Example: ASIN (0.5) equals 0.5236 (/6 radians) and ASIN (0.5)* 180/PI equals 30 (degrees).

Logarithmic Transformation: Logarithmic transformation of data is suitable for the data where the variance is proportional to square of the mean or the coefficient of variation (S.D./mean) is constant or where effects are multiplicative. These conditions are generally found in the data that are whole numbers and cover a wide range of values. This is usually the case when analyzing growth measurements.For data of this nature, logarithmic transformation of data is recommended. It squeezes the bigger values and stretches smaller values. A simple plot of group means against the group standard deviation will show linearity in such cases. A good example is data from an experiment involving various types of insecticides. For the effective insecticide, insect counts on the treated experimental unit may be small while for the ineffective ones, the counts may range from 100 to several thousands. When zeros are present in the data, it is advisable to add 1 to each observation before making the transformation. The log transformation of data is particularly effective in normalizing positively skewed distributions. It is also used to achieve additivity of effects in certain cases.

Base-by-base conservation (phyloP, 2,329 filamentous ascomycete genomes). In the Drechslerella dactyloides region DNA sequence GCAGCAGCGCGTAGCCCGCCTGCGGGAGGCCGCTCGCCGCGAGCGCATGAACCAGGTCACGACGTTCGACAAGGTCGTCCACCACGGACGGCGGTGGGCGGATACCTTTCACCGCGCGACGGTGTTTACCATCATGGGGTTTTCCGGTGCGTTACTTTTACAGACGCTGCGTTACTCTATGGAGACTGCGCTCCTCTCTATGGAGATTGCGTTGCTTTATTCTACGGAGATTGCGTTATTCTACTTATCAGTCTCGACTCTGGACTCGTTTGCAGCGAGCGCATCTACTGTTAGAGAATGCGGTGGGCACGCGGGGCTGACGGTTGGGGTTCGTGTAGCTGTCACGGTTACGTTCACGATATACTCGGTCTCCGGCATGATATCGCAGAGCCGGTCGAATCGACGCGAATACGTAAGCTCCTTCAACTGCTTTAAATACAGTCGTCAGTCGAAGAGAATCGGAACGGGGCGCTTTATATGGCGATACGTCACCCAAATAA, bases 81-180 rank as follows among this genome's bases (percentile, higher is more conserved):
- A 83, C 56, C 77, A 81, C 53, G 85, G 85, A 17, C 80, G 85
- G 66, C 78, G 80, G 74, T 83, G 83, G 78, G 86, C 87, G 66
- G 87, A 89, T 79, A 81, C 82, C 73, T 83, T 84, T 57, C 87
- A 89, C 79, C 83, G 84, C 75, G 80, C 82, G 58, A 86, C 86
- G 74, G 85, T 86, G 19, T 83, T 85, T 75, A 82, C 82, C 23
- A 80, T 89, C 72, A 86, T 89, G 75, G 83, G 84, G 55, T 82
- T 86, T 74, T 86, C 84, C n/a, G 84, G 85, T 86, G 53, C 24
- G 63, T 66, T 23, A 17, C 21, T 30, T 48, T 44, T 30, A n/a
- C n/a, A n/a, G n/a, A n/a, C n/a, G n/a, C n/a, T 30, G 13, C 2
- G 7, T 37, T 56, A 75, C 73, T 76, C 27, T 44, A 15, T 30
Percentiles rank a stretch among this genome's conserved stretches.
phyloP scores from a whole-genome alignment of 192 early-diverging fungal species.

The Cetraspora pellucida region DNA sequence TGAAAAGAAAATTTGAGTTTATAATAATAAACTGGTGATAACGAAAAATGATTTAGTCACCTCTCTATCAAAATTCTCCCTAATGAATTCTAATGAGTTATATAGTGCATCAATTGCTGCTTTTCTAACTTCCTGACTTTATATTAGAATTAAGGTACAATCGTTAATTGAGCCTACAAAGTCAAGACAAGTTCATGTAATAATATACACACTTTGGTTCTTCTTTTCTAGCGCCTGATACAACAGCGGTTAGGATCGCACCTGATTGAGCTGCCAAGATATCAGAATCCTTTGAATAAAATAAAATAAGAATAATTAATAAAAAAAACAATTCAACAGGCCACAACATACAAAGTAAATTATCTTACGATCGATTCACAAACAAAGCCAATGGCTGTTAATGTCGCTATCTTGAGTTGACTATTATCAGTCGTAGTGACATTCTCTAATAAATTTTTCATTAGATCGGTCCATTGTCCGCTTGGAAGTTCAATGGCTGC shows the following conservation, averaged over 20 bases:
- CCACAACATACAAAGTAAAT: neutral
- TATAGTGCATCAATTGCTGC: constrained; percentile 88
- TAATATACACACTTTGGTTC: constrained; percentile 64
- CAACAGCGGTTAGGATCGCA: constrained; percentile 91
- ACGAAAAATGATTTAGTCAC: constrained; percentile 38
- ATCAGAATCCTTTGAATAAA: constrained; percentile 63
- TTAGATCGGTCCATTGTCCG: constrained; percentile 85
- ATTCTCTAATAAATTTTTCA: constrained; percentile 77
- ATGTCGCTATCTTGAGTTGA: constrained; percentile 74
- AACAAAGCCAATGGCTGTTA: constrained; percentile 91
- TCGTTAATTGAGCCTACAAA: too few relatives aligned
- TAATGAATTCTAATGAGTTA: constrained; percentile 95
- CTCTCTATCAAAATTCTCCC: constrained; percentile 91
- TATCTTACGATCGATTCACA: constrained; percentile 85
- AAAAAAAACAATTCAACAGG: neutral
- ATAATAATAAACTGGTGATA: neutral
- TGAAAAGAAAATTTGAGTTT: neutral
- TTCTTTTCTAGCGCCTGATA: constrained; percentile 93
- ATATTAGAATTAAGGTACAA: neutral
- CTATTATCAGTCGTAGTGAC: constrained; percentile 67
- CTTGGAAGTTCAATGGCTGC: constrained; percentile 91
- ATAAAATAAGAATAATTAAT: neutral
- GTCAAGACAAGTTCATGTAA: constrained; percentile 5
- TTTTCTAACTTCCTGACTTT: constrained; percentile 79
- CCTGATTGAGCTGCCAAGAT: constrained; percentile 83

LN gives the natural logarithm of a positive number.  Natural logarithms are based on the constant e (2.72). For this go the CELL where the transformation is required and write = LN(Give Cell Number for which transformation to be done) and press ENTER. Then copy it for all observations.
Example: LN(86) equals 4.45, LN(2.72) equals 1, LN(EXP(3)) Equals 3 and EXP(LN(4)) equals 4. Further, EXP returns e raised to the power of a given number, LOG returns the logarithm of a number to a specified base and LOG 10 returns the base-10 logarithm of a number.